Martin Heidegger Talks About Language, Being, Marx & Religion in Vintage 1960s Interviews

Ger­man philoso­pher Mar­tin Hei­deg­ger, whom read­ers of post-struc­tural­ist the­o­ry have to thank for pop­u­lar­iz­ing the ubiq­ui­tous phrase “always already,” was a very labored writer who coined much of his own ter­mi­nol­o­gy and gave many a trans­la­tor migraines. His prose betrays an obses­sion with the pow­er of lan­guage that many of his stu­dents and suc­ces­sors, such as Jacques Der­ri­da and Michel Fou­cault, inher­it­ed in the con­struc­tion of their own elab­o­rate the­o­ries. While Heidegger’s first book Being and Time (1927) had enor­mous influ­ence on Exis­ten­tial­ist and Phe­nom­e­no­log­i­cal thought, he also wrote exten­sive­ly on tech­nol­o­gy, the­ol­o­gy, and art and poet­ics, engag­ing with the ideas of Edmund Husserl, Kierkegaard, Niet­zsche, and the roman­tic Ger­man poet Friedrich Hӧlder­lin.

In the short film above, see the man him­self in excerpts from a lec­ture and three dif­fer­ent inter­views. The footage comes from a 1975 doc­u­men­tary called Heidegger’s Speech­es. Hei­deg­ger first dis­cuss­es some the­o­ry of lan­guage, quot­ing Goethe, then, in an inter­view, talks about how he came to the cen­tral pre­oc­cu­pa­tion of his philo­soph­i­cal career: the “ques­tion of being,” or Dasein. The third inter­view con­cerns Heidegger’s thoughts on Karl Marx. He quotes Marx’s rad­i­cal dic­tum, “philoso­phers have only inter­pret­ed the world; the point is to change it,” and offers a crit­i­cal per­spec­tive based in hermeneu­tics. In the fourth and final inter­view seg­ment, Hei­deg­ger prof­fers some thoughts on reli­gion and com­mu­nism.

For a much fuller pic­ture of Heidegger’s life and work, watch the BBC doc­u­men­tary above, from their Exis­ten­tial­ist series “Human All Too Human” that begins with Niet­zsche and ends with Sartre. And this page also has video of a num­ber of philoso­phers dis­cussing Heidegger’s work, which left such a last­ing impres­sion on the char­ac­ter of late mod­ern and post­mod­ern thought that it’s hard to find a con­tem­po­rary philoso­pher who doesn’t owe some sort of debt to him.

It may be impos­si­ble to over­state Heidegger’s impor­tance to twen­ti­eth cen­tu­ry Euro­pean phi­los­o­phy in gen­er­al, and upon sev­er­al promi­nent Jew­ish thinkers in par­tic­u­lar like his for­mer stu­dent and lover Han­nah Arendt and ethi­cist Emmanuel Lev­inas. But it also must be said that Heidegger’s lega­cy is taint­ed with con­tro­ver­sy. While it’s typ­i­cal­ly good form to sep­a­rate a thinker’s work from his or her per­son­al laps­es, Heidegger’s laps­es of judg­ment, if that’s what they were, are not so easy to ignore. As the doc­u­men­tary above informs us, Hei­deg­ger was a Nazi. A review­er of a recent biog­ra­phy col­or­ful­ly sums up the case this way:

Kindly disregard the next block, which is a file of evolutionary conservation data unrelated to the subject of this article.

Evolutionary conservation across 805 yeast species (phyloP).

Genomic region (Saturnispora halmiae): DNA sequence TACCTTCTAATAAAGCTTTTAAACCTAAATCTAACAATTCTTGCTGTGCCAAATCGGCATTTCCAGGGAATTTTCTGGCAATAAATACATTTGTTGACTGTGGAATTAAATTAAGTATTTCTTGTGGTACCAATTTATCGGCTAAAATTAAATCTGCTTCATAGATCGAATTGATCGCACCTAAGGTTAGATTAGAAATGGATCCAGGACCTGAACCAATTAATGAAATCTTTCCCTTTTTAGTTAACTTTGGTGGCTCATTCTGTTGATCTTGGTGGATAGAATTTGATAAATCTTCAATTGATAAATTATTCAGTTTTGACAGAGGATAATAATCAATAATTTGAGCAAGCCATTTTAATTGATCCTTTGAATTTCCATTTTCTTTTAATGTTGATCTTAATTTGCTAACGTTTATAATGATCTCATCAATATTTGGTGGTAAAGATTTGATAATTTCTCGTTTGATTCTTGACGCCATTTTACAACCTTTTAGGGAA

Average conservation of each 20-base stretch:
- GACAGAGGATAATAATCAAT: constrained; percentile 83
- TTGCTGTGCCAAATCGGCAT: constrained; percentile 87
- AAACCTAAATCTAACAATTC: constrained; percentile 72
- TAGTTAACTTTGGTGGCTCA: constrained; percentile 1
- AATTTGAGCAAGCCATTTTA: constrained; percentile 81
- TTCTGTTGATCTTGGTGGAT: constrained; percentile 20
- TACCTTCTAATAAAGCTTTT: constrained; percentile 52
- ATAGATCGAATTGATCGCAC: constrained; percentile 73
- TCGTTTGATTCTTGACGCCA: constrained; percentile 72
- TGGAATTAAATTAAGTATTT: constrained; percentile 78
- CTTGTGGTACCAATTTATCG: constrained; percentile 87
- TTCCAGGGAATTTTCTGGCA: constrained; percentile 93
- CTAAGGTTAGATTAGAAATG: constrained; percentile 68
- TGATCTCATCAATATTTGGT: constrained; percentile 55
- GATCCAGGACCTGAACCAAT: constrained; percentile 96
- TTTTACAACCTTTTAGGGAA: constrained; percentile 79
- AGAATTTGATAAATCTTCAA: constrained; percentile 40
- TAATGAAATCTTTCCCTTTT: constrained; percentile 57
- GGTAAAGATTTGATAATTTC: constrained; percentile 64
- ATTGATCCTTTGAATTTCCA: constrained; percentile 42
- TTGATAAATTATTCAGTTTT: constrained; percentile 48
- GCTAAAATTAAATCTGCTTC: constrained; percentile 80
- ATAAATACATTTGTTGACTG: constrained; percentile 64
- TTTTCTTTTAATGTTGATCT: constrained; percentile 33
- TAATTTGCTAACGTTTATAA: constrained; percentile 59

Let’s be clear about this: Mar­tin Hei­deg­ger, a thinker many regard as the most impor­tant philoso­pher of the twen­ti­eth cen­tu­ry, was indeed a bona-fide, arm-aloft, palm-out­stretched Nazi. Zeal­ous­ly renew­ing his par­ty mem­ber­ship every year between 1933 and 1945, his com­mit­ment to the Nation­al Social­ist cause was unstint­ing. Nowhere was this more in evi­dence than in his pub­lic role as rec­tor of Freiburg Uni­ver­si­ty, where he praised ‘the inner truth and great­ness’ of Nazism in his 1933 rec­toral address, and lat­er penned a paean to mur­dered Nazi thug Leo Schlageter. Hei­deg­ger was no token fas­cist; he was jack-boot­ed and ready. Wear­ing a swasti­ka on his lapel at all times he, along­side his proud, vir­u­lent­ly anti-Semit­ic wife, also prac­tised pri­vate dis­crim­i­na­tion against Jews, from fel­low exis­ten­tial­ist philoso­pher Karl Jaspers to his one-time men­tor Edmund Husserl. Not that he was with­out friends. In fact his friend­ship with Eugene Fis­ch­er, direc­tor of Berlin Insti­tute for Racial Hygiene, last­ed years.

Heidegger’s Nazi sym­pa­thies are hard­ly evi­dent in his philo­soph­i­cal work, yet it is still dif­fi­cult for many read­ers to rec­on­cile these facts about his life. Some refer to a 1966 Der Spiegel inter­view in which the philoso­pher explained away his Nazism as exi­gent cir­cum­stances. Sort of what we call today a non-apol­o­gy apol­o­gy. Oth­ers, like one­time admir­er Lev­inas, don’t find the task so easy. In a com­men­tary on for­give­ness, Lev­inas once wrote, “One can for­give many Ger­mans, but there are some Ger­mans it is dif­fi­cult to for­give. It is dif­fi­cult to for­give Hei­deg­ger.”

You can find more resources on Hei­deg­ger in our archive of free online phi­los­o­phy cours­es.

Relat­ed Con­tent:

Friedrich Niet­zsche & Exis­ten­tial­ism Explained to Five-Year-Olds (in Com­i­cal Video by Red­dit)

Wal­ter Kaufmann’s Lec­tures on Niet­zsche, Kierkegaard and Sartre (1960)

Han­nah Arendt’s Orig­i­nal Arti­cles on “the Banal­i­ty of Evil” in the New York­er Archive

Josh Jones is a writer and musi­cian based in Wash­ing­ton, DC. Fol­low him @jdmagness

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